The fact that the substantial anti-Jones vote will be split between two candidates favors the congressman to place first, which should be enough for him to win the nomination despite his likely spending less than $500,000 on his campaign. North Carolina now has only a 30 percent threshold to avoid a run-off, thus it is improbable that a secondary election is forced here. With no Democrat filed in this race, today’s vote will elect a congressman for the coming term.
In the Charlotte-anchored 9th District, three-term Rep. Bob Pittenger (R-Charlotte) again faces area pastor Mark Harris. In 2016, the congressman won re-nomination with a scant 134-vote margin over Harris, who is also a former US Senate candidate. The outlook is more positive for Pittenger this year, since his business is no longer under FBI investigation, and he is much more familiar with the current 9th District. In 2016, the court-ordered mid-decade redistricting radically changed this CD, giving Pittenger 60 percent new territory shortly before the primary election.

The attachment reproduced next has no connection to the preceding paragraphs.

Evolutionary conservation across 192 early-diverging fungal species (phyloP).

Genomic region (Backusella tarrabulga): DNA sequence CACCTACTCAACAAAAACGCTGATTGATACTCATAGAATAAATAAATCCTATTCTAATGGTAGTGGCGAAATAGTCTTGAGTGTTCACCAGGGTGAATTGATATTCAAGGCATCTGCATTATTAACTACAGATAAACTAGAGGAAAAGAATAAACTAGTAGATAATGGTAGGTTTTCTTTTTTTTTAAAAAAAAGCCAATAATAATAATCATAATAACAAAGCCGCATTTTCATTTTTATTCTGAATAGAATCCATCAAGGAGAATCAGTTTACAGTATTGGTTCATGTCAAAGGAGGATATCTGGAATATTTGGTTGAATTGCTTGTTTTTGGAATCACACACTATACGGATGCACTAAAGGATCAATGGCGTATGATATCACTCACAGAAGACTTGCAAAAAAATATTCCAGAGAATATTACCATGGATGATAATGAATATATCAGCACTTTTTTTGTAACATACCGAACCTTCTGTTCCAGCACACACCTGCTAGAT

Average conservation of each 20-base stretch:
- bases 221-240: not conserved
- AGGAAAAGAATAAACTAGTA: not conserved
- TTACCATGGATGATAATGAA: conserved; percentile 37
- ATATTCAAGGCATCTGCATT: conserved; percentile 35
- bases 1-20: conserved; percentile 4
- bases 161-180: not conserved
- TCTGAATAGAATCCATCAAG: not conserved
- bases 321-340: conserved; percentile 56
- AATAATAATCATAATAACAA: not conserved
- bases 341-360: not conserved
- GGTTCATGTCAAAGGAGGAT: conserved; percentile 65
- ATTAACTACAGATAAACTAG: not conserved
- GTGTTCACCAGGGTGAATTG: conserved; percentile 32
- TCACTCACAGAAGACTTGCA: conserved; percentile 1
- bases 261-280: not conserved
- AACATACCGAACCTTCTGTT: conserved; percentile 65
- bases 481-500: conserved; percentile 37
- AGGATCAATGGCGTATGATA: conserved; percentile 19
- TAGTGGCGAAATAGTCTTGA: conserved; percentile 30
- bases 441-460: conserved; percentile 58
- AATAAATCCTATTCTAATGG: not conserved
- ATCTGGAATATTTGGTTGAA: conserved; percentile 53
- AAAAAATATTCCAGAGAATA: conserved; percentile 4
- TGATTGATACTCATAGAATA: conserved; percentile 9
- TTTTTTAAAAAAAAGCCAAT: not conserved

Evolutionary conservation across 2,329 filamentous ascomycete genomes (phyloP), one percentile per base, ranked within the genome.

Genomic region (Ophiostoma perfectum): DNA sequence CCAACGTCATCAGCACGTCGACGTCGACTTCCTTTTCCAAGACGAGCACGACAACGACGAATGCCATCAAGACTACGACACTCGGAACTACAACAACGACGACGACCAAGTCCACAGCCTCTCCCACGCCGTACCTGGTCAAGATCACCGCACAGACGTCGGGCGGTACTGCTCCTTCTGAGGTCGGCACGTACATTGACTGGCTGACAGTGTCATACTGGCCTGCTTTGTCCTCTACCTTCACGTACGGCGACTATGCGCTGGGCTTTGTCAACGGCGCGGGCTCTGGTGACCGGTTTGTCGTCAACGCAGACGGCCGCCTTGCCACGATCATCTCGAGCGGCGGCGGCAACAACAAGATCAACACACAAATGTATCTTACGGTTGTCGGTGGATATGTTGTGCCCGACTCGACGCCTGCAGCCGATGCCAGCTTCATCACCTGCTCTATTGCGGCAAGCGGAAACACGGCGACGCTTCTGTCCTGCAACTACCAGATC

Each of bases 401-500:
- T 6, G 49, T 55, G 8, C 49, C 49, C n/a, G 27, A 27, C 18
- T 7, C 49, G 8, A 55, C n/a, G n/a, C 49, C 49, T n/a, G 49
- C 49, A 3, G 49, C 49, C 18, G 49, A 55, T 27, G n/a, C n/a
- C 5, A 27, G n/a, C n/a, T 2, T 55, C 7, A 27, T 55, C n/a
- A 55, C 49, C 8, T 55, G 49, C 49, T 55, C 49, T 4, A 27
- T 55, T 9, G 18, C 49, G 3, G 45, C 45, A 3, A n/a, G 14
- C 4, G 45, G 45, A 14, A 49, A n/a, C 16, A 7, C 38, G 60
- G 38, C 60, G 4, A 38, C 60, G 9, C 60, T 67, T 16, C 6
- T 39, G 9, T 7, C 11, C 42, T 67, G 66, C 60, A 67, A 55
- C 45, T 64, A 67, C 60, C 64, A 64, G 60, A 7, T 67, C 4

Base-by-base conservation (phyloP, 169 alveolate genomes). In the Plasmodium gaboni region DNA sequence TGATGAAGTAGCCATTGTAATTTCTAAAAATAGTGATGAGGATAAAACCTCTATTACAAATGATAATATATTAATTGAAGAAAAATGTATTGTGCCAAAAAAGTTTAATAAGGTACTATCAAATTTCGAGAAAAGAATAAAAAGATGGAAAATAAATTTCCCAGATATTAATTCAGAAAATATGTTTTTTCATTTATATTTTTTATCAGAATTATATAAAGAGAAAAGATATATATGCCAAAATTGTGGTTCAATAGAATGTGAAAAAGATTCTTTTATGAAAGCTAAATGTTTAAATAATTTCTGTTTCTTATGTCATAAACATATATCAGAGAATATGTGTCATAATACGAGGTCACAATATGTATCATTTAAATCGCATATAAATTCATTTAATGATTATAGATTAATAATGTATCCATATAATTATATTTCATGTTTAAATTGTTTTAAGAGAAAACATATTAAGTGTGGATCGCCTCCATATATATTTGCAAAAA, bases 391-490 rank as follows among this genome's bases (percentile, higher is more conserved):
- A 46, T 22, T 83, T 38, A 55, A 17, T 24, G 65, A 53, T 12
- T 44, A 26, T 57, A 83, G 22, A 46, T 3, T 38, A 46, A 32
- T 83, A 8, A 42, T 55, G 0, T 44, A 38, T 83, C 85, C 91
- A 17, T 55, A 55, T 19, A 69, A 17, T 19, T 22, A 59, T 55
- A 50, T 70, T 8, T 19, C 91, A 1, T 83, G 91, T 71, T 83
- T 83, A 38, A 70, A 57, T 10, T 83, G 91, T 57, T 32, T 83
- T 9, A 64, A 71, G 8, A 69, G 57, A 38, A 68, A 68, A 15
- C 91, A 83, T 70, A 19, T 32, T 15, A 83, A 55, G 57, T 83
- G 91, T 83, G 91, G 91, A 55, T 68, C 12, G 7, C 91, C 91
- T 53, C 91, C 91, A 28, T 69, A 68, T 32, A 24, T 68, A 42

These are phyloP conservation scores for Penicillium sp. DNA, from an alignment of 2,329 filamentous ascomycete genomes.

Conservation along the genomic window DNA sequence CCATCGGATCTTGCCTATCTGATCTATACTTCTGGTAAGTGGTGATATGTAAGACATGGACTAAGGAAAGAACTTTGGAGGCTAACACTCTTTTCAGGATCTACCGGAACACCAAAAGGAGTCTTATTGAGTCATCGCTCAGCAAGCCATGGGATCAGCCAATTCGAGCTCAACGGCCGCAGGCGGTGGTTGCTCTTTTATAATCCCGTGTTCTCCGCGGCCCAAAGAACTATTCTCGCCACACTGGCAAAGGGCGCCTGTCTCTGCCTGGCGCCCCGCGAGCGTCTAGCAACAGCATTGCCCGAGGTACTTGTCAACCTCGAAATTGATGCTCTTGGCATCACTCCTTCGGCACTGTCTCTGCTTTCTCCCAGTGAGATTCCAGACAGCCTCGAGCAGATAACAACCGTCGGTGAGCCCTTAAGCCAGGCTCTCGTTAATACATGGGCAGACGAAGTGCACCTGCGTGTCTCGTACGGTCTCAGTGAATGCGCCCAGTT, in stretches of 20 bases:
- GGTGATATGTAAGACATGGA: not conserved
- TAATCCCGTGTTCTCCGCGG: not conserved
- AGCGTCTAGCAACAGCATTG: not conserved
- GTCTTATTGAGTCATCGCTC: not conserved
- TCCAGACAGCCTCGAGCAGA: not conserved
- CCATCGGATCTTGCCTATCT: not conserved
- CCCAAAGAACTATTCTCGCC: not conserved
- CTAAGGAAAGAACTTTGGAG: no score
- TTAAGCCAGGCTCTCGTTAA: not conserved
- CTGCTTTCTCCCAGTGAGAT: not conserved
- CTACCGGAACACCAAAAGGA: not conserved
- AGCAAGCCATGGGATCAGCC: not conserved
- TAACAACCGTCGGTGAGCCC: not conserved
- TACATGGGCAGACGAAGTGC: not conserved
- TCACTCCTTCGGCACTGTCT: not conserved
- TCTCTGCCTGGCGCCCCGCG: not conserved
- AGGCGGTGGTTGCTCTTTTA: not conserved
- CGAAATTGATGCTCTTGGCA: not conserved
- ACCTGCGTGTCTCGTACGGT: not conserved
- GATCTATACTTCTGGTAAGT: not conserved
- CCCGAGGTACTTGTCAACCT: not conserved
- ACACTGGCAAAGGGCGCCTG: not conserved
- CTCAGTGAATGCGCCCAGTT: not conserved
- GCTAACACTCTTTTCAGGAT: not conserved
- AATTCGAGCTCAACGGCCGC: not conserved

Rep. Pittenger’s more substantial challenger appears to be coming in the general election. Businessman Dan McCready is poised to win the Democratic nomination and has already raised more than $1.7 million from individuals and posted $1.2 million in the bank according to the pre-primary Federal Election Commission filing. The 9th District general election campaign could quickly become a top-tier race.
Freshman Rep. Ted Budd (R-Advance/Greensboro) also appears headed for a competitive re-election campaign. Expected to win the Democratic nomination is attorney and University of North Carolina at Greensboro trustee Kathy Manning. Like McCready to her south, Manning has also raised into seven figures, and had over $1 million cash-on-hand at the April 18 pre-primary filing deadline. Both the 9th and 13th districts are approximately Trump plus-10 point districts, but expect both to host hard fought contests in November.
Buckeye State voters will choose nominees in the open governor and challenger US Senate campaigns today, along with taking the first step toward filling the vacant 12th Congressional District.